On the client side, look for common network issues such as DNS (client cannot resolve portal name), routing (client cannot ping portal), and blocking (host firewall or VPN client blocking HTTP). If the client reaches the portal but cannot establish an SSL session, look for version mismatch or server certificate problems. If the portal rejects the client's request, check user credentials and verify communication between the portal and any external authentication server. This process will be familiar to those who already use Web portals for secure remote access.

  6. Can the user reach the target application?
    Users who are new to wireless often suspect RF and access point problems when the true culprit is just a good old network or application reachability problem. Verify wireless client connectivity to the wired LAN -- for example, ping through the access point and login portal to the next hop router. Then use conventional tools and techniques to investigate the usual assortment of DNS, LAN, WAN, firewall, and application server troubles.
  7. Does the user frequently lose wireless connectivity?
    Intermittent failures are frustrating for users and support staff. Application session failures may be caused by WAN or application server problems, but associations that break repeatedly warrant further wireless investigation.

    802.11 clients react to environmental change by roaming to access points that offer better service. This can occur for many reasons: An access point fails, a door is closed, the user carries his laptop down the hall, or his hand moves in a way that impedes transmission. In WLANs with little or no security, access point roaming may occur without noticeable impact. In WLANs that use 802.1X, roaming may require re-authentication or disrupt latency-sensitive applications such as VoIP. In large WLANs, roaming may result in an IP address change, disconnecting application sessions.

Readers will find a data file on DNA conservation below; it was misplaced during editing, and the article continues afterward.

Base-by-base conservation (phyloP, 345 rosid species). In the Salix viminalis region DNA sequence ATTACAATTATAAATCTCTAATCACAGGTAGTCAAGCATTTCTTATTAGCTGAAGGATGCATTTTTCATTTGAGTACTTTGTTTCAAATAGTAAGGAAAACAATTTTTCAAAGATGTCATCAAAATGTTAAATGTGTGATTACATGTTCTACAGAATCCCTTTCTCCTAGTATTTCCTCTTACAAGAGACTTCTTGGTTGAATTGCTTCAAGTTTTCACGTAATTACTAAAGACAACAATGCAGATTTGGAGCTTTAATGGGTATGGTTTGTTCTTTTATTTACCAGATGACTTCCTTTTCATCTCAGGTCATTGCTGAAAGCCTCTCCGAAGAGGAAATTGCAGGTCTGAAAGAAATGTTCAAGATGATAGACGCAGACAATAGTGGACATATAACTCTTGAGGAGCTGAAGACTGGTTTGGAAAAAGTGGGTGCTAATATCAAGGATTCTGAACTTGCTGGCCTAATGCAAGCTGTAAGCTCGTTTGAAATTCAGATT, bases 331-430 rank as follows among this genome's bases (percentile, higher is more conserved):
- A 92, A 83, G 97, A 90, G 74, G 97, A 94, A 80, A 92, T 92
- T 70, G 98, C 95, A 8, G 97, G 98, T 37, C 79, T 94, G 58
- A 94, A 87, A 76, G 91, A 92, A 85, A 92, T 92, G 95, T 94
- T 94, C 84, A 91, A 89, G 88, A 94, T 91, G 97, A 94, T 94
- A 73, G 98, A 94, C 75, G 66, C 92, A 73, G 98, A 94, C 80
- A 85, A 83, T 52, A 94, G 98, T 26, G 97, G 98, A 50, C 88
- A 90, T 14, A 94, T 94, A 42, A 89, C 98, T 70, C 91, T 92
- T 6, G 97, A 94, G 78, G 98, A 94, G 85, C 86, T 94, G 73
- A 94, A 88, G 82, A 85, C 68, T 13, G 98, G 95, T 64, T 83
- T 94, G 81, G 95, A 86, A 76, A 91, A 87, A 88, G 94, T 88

Resolving troubles caused by roaming -- and related RF failures or performance issues -- requires a good understanding of WLAN operation, portable analysis tools, and on-site visits to monitor user behavior and nearby radio transmissions. A WIDS or WLAN manager can also be helpful to determine how performance at this location compares with others, and to spot traffic patterns that trigger intermittent failures.

    Measuring end-to-end performance can help you determine when there is insufficient throughput or excessive latency for a given application. Look for problems that impede WLAN performance, including non-802.11 interference, 802.11g access points operating without b/g protection, channels overloaded with multiple access points, access points overloaded with clients, and excessive collisions or errors. RF trouble-shooting requires experience and perhaps specialized training -- see the Certified Wireless Analysis Professional program.

About the author Lisa Phifer is vice president of Core Competence Inc., a consulting firm specializing in network security and management technology. Phifer has been involved in the design, implementation, and evaluation of data communications, internetworking, security, and network management products for nearly 20 years. She teaches about wireless LANs and virtual private networking at industry conferences and has written extensively about network infrastructure and security technologies for numerous publications. She is also a site expert to SearchMobileComputing.com and SearchNetworking.com.

This was last published in July 2006